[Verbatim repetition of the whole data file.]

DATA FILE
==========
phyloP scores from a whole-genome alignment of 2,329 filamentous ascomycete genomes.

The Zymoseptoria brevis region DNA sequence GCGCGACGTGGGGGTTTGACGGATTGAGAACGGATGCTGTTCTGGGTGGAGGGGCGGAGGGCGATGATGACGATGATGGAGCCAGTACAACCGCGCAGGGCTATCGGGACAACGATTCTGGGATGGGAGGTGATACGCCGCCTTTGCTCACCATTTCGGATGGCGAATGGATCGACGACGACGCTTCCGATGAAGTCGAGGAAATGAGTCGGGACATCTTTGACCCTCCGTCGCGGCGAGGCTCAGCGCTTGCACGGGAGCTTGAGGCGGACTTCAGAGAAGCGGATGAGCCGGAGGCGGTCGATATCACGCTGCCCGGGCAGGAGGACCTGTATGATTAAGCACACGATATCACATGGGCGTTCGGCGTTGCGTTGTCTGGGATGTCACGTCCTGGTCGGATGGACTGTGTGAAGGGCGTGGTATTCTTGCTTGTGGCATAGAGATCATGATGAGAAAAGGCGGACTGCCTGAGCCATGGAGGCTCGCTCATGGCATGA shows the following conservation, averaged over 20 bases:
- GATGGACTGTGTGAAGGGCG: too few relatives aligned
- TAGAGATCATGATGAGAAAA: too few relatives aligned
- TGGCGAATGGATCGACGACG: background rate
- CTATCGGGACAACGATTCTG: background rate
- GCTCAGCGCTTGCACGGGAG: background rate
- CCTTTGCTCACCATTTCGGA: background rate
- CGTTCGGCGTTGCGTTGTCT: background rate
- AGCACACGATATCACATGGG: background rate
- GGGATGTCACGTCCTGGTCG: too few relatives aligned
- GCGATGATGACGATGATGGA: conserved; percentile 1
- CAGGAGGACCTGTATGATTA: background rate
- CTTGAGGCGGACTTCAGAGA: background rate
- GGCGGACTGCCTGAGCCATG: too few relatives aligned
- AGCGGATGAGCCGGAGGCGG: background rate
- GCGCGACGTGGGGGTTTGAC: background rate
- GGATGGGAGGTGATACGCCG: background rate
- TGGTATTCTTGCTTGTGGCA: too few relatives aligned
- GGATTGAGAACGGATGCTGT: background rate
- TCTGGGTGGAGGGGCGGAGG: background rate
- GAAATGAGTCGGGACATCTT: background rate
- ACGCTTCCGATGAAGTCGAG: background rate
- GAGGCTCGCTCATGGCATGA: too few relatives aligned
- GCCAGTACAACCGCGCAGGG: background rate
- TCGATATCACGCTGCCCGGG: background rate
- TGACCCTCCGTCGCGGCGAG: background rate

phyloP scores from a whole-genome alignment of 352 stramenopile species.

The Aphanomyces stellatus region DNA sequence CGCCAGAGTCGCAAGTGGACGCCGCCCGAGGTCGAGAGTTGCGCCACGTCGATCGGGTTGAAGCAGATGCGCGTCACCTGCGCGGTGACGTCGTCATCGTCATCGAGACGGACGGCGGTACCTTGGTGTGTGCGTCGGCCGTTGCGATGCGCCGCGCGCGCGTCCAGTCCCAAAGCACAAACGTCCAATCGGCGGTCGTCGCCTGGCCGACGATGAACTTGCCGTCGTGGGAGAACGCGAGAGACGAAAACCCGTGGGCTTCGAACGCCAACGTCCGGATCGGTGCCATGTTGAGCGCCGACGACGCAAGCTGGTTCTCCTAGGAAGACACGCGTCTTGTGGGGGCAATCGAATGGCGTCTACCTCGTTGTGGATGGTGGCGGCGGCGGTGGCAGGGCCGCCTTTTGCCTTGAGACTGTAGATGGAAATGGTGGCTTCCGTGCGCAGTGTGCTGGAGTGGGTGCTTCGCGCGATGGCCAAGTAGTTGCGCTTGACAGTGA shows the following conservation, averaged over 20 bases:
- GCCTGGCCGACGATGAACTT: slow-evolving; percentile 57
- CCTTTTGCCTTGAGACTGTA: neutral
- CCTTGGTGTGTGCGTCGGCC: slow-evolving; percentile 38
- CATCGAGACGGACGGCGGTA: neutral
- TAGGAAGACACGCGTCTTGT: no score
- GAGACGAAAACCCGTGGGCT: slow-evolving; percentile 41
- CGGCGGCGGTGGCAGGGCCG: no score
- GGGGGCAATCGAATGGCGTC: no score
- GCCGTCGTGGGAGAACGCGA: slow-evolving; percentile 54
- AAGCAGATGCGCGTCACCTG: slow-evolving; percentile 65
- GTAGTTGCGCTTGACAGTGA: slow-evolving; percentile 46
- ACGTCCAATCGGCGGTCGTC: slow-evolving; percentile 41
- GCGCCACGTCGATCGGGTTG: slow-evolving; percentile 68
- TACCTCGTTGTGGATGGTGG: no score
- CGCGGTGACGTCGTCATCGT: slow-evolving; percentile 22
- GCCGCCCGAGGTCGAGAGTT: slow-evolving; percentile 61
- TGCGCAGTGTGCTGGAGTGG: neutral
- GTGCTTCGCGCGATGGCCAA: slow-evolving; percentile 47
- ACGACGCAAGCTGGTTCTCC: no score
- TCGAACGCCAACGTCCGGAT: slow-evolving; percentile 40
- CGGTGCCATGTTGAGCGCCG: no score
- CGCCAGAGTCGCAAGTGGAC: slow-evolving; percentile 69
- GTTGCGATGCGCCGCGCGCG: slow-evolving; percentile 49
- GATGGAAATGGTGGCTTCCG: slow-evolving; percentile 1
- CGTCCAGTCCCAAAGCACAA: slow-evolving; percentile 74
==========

phyloP scores from a whole-genome alignment of 2,329 filamentous ascomycete genomes.

The Zymoseptoria brevis region DNA sequence GCGCGACGTGGGGGTTTGACGGATTGAGAACGGATGCTGTTCTGGGTGGAGGGGCGGAGGGCGATGATGACGATGATGGAGCCAGTACAACCGCGCAGGGCTATCGGGACAACGATTCTGGGATGGGAGGTGATACGCCGCCTTTGCTCACCATTTCGGATGGCGAATGGATCGACGACGACGCTTCCGATGAAGTCGAGGAAATGAGTCGGGACATCTTTGACCCTCCGTCGCGGCGAGGCTCAGCGCTTGCACGGGAGCTTGAGGCGGACTTCAGAGAAGCGGATGAGCCGGAGGCGGTCGATATCACGCTGCCCGGGCAGGAGGACCTGTATGATTAAGCACACGATATCACATGGGCGTTCGGCGTTGCGTTGTCTGGGATGTCACGTCCTGGTCGGATGGACTGTGTGAAGGGCGTGGTATTCTTGCTTGTGGCATAGAGATCATGATGAGAAAAGGCGGACTGCCTGAGCCATGGAGGCTCGCTCATGGCATGA shows the following conservation, averaged over 20 bases:
- GATGGACTGTGTGAAGGGCG: too few relatives aligned
- TAGAGATCATGATGAGAAAA: too few relatives aligned
- TGGCGAATGGATCGACGACG: background rate
- CTATCGGGACAACGATTCTG: background rate
- GCTCAGCGCTTGCACGGGAG: background rate
- CCTTTGCTCACCATTTCGGA: background rate
- CGTTCGGCGTTGCGTTGTCT: background rate
- AGCACACGATATCACATGGG: background rate
- GGGATGTCACGTCCTGGTCG: too few relatives aligned
- GCGATGATGACGATGATGGA: conserved; percentile 1
- CAGGAGGACCTGTATGATTA: background rate
- CTTGAGGCGGACTTCAGAGA: background rate
- GGCGGACTGCCTGAGCCATG: too few relatives aligned
- AGCGGATGAGCCGGAGGCGG: background rate
- GCGCGACGTGGGGGTTTGAC: background rate
- GGATGGGAGGTGATACGCCG: background rate
- TGGTATTCTTGCTTGTGGCA: too few relatives aligned
- GGATTGAGAACGGATGCTGT: background rate
- TCTGGGTGGAGGGGCGGAGG: background rate
- GAAATGAGTCGGGACATCTT: background rate
- ACGCTTCCGATGAAGTCGAG: background rate
- GAGGCTCGCTCATGGCATGA: too few relatives aligned
- GCCAGTACAACCGCGCAGGG: background rate
- TCGATATCACGCTGCCCGGG: background rate
- TGACCCTCCGTCGCGGCGAG: background rate

phyloP scores from a whole-genome alignment of 352 stramenopile species.

The Aphanomyces stellatus region DNA sequence CGCCAGAGTCGCAAGTGGACGCCGCCCGAGGTCGAGAGTTGCGCCACGTCGATCGGGTTGAAGCAGATGCGCGTCACCTGCGCGGTGACGTCGTCATCGTCATCGAGACGGACGGCGGTACCTTGGTGTGTGCGTCGGCCGTTGCGATGCGCCGCGCGCGCGTCCAGTCCCAAAGCACAAACGTCCAATCGGCGGTCGTCGCCTGGCCGACGATGAACTTGCCGTCGTGGGAGAACGCGAGAGACGAAAACCCGTGGGCTTCGAACGCCAACGTCCGGATCGGTGCCATGTTGAGCGCCGACGACGCAAGCTGGTTCTCCTAGGAAGACACGCGTCTTGTGGGGGCAATCGAATGGCGTCTACCTCGTTGTGGATGGTGGCGGCGGCGGTGGCAGGGCCGCCTTTTGCCTTGAGACTGTAGATGGAAATGGTGGCTTCCGTGCGCAGTGTGCTGGAGTGGGTGCTTCGCGCGATGGCCAAGTAGTTGCGCTTGACAGTGA shows the following conservation, averaged over 20 bases:
- GCCTGGCCGACGATGAACTT: slow-evolving; percentile 57
- CCTTTTGCCTTGAGACTGTA: neutral
- CCTTGGTGTGTGCGTCGGCC: slow-evolving; percentile 38
- CATCGAGACGGACGGCGGTA: neutral
- TAGGAAGACACGCGTCTTGT: no score
- GAGACGAAAACCCGTGGGCT: slow-evolving; percentile 41
- CGGCGGCGGTGGCAGGGCCG: no score
- GGGGGCAATCGAATGGCGTC: no score
- GCCGTCGTGGGAGAACGCGA: slow-evolving; percentile 54
- AAGCAGATGCGCGTCACCTG: slow-evolving; percentile 65
- GTAGTTGCGCTTGACAGTGA: slow-evolving; percentile 46
- ACGTCCAATCGGCGGTCGTC: slow-evolving; percentile 41
- GCGCCACGTCGATCGGGTTG: slow-evolving; percentile 68
- TACCTCGTTGTGGATGGTGG: no score
- CGCGGTGACGTCGTCATCGT: slow-evolving; percentile 22
- GCCGCCCGAGGTCGAGAGTT: slow-evolving; percentile 61
- TGCGCAGTGTGCTGGAGTGG: neutral
- GTGCTTCGCGCGATGGCCAA: slow-evolving; percentile 47
- ACGACGCAAGCTGGTTCTCC: no score
- TCGAACGCCAACGTCCGGAT: slow-evolving; percentile 40
- CGGTGCCATGTTGAGCGCCG: no score
- CGCCAGAGTCGCAAGTGGAC: slow-evolving; percentile 69
- GTTGCGATGCGCCGCGCGCG: slow-evolving; percentile 49
- GATGGAAATGGTGGCTTCCG: slow-evolving; percentile 1
- CGTCCAGTCCCAAAGCACAA: slow-evolving; percentile 74